updated 2/2/2012 12:50:21 PM ET 2012-02-02T17:50:21


The biggest sports event of the year is always a handy excuse to upgrade to a larger TV, and stores such as Best Buy and Target are busting out the sale tags. “It’s probably second only to Black Friday in terms of overall volume and the amount of deals available,” said Kristy Welker, a Target spokeswoman. “For the Super Bowl, big-screen TVs are the most popular.”

But this year the sizes are getting whacky.

How about a 92-inch screen? That’s more than seven a half feet from corner to corner. Best Buy is selling a Mitsubishi rear-projection version for $4,000. Bulky projection TVs are going out of style, though. If you can settle for just under six feet, try a 70-inch Sharp model selling for $2,000 at Best Buy.

That size isn’t so crazy anymore. “In LCD, it's not uncommon to see 65-inch sets,” said Shawn DuBravac, chief economist at the Consumer Electronics Association. And TV makers showed off 75-inch models at the Association’s annual show last month, so DuBravac says to watch for models that size later this year.

At the massive Best Buy store on Union Square in Manhattan, operations manager

Eddie Mora said that the 70-inch Sharp was in stock, along with plenty in the 46-55-inch range, such as a 55-inch Samsung LED TV for $1,200. That’s all hard to fathom in a city of such tiny apartments. But with their home team in the game this year, Giants fans may put emotion over logistics.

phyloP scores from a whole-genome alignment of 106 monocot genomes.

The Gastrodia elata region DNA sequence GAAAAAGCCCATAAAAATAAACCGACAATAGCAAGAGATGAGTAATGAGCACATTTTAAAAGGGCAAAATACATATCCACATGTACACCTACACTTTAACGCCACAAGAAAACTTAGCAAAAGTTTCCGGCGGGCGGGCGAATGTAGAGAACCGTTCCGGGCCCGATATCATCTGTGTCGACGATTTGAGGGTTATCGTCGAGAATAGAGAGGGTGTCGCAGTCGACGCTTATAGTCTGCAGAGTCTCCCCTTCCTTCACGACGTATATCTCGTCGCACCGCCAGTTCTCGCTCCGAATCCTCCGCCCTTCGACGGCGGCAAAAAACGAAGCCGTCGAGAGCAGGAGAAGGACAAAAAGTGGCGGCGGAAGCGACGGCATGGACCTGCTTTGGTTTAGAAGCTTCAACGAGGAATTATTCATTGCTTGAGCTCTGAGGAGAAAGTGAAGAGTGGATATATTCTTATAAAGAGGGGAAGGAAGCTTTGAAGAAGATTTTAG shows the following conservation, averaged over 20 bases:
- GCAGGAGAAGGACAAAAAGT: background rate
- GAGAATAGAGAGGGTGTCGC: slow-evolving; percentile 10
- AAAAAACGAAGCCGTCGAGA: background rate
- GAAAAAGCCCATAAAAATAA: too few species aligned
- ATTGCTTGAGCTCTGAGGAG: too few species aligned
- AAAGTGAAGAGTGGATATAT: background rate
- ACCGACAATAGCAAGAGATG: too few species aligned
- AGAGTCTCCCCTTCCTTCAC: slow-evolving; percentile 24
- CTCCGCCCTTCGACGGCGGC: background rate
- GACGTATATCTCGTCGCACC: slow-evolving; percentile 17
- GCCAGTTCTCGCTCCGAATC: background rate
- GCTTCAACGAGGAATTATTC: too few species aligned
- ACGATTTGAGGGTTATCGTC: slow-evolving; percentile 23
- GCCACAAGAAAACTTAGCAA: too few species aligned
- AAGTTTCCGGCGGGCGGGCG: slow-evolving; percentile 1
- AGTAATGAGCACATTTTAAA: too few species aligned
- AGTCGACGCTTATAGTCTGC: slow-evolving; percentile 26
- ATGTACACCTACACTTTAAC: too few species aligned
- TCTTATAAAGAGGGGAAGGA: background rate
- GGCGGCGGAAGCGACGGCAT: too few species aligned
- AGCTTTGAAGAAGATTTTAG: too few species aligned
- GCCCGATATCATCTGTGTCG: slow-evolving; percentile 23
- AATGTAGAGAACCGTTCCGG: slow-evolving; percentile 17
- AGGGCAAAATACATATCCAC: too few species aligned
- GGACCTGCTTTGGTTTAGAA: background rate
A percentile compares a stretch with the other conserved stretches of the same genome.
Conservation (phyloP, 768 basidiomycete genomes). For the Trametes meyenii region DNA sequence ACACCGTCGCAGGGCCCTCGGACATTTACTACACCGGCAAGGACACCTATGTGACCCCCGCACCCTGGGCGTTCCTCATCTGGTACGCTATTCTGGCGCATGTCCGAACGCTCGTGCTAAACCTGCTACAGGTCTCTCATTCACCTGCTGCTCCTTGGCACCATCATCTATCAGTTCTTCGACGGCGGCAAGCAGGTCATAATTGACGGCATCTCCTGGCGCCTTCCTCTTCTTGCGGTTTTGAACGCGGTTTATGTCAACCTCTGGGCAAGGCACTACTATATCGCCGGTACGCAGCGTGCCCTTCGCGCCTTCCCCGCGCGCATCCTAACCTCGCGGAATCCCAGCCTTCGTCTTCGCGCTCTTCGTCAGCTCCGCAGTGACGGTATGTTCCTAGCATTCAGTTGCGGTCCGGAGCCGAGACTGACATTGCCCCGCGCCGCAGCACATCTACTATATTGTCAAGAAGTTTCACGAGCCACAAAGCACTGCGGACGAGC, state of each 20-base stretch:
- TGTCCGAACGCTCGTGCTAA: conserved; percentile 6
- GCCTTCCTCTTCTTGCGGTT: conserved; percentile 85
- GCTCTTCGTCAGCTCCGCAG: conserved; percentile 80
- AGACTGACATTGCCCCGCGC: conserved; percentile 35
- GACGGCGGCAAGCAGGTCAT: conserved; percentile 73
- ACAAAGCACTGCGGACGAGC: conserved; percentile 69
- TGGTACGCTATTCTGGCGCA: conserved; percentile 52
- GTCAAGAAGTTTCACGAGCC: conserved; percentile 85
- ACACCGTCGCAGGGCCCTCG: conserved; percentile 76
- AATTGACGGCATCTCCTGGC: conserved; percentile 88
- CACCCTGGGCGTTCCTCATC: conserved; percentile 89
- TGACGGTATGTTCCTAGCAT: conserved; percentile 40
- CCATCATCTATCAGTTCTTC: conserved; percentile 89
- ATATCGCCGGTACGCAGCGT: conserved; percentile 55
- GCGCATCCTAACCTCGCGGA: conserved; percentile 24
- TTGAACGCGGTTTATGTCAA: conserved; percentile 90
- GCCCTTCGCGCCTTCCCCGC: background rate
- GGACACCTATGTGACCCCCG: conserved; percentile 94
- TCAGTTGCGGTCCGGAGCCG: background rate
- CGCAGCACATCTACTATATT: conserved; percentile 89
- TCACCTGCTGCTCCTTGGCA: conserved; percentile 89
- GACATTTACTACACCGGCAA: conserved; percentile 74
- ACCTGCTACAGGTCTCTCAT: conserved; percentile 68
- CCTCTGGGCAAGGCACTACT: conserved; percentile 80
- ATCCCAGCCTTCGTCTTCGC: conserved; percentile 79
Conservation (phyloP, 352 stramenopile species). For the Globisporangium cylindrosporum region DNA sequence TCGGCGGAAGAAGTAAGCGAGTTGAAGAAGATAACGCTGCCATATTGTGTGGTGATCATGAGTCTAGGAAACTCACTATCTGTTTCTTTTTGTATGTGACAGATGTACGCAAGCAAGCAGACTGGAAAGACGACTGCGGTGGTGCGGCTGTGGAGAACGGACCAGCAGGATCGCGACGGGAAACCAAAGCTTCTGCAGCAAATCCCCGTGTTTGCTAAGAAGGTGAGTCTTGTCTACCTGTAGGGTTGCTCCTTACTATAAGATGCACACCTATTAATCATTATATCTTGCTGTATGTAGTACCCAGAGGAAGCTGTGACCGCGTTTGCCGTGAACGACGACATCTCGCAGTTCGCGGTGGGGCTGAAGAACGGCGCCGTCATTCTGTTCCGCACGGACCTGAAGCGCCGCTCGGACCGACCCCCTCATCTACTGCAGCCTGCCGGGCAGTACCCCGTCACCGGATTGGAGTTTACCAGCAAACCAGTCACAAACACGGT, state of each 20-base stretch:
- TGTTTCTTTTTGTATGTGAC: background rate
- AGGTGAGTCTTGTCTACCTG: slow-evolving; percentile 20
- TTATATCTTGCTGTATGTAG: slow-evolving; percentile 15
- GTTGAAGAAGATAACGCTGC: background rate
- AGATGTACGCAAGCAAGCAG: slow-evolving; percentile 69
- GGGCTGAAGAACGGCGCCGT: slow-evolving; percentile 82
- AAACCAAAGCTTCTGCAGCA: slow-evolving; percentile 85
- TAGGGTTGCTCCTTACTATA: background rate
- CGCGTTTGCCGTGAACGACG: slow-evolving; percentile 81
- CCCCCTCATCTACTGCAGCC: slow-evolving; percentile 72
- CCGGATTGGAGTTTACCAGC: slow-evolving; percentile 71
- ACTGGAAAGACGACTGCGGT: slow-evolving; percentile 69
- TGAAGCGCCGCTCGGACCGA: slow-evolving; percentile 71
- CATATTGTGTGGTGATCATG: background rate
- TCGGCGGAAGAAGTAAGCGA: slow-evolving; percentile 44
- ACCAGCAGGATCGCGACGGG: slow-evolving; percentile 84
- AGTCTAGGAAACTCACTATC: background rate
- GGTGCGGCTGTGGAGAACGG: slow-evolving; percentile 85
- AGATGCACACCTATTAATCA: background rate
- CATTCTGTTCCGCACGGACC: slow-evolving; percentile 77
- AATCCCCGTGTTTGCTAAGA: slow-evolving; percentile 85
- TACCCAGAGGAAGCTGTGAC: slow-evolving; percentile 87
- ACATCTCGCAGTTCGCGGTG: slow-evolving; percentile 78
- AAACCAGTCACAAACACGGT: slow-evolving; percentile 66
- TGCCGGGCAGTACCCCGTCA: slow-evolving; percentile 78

Don’t feel left out if your current TV is smaller, even a lot smaller. DuBravac estimates that the average screen size people buy is about 37 inches. Target, for example, has discounted a basic 37-inch Westinghouse TV to $300.

Beyond Size

Many of the TVs on sale provide more than square footage, however. Large models tend to have advanced features like Internet connections and 3D capability, said Gary Merson, editor of the site HD Guru. And those features will keep trickling down. “Next year all the sets are going to have 3D, except the entry models,” Merson said.

But don’t rush to get a new set just so you can watch the game in 3D. While many sporting events are broadcast in an extra dimension, the Super Bowl is not yet one of them. However, some Internet-connected TVs will run apps, such as ESPN ScoreCenter, which can keep you up-to-date on other games.

Sony is offering a lot of deals this year, Merson explained, because it’s thinning out its product lines. “They have orphan models they need to get rid of,” he said.

But he feels that the best deals are from Panasonic and Samsung (Target, for example, is selling for $1,099 a 46-inch connected Samsung LCD packed with acronyms, including 1080p resolution and LED backlighting.)

Merson recommends plasma TVs for sports, saying that they render motion more sharply than LCD (and LED-LCD) TVs do. But as to quality, he says it’s no longer an issue with any of the name brands, such as LG, Panasonic, Samsung, Sharp, Sony and Toshiba. “They don’t make bad sets. It’s as simple as that,” he said.

He left off the list other brands that may make good sets but don’t have the best service terms, such as replacement policy. “In many circumstances, under warranty, they’ll offer you a refurbished TV,” he said. “And I don’t want someone else’s headache.”

Both Amazon and Best Buy have generous 30-day, no-penalty-return policies. Amazon pays return shipping. And if Best Buy delivers a TV, it will also come to pick it up (for sets priced at $899 or more).

With such enormous screens and liberal options policies, do people ever buy monster TVs for their Super Bowl parties, then send them back?

“I don’t think I’ve ever seen that myself directly,” Best Buy's Mora said.

© 2012 TechNewsDaily


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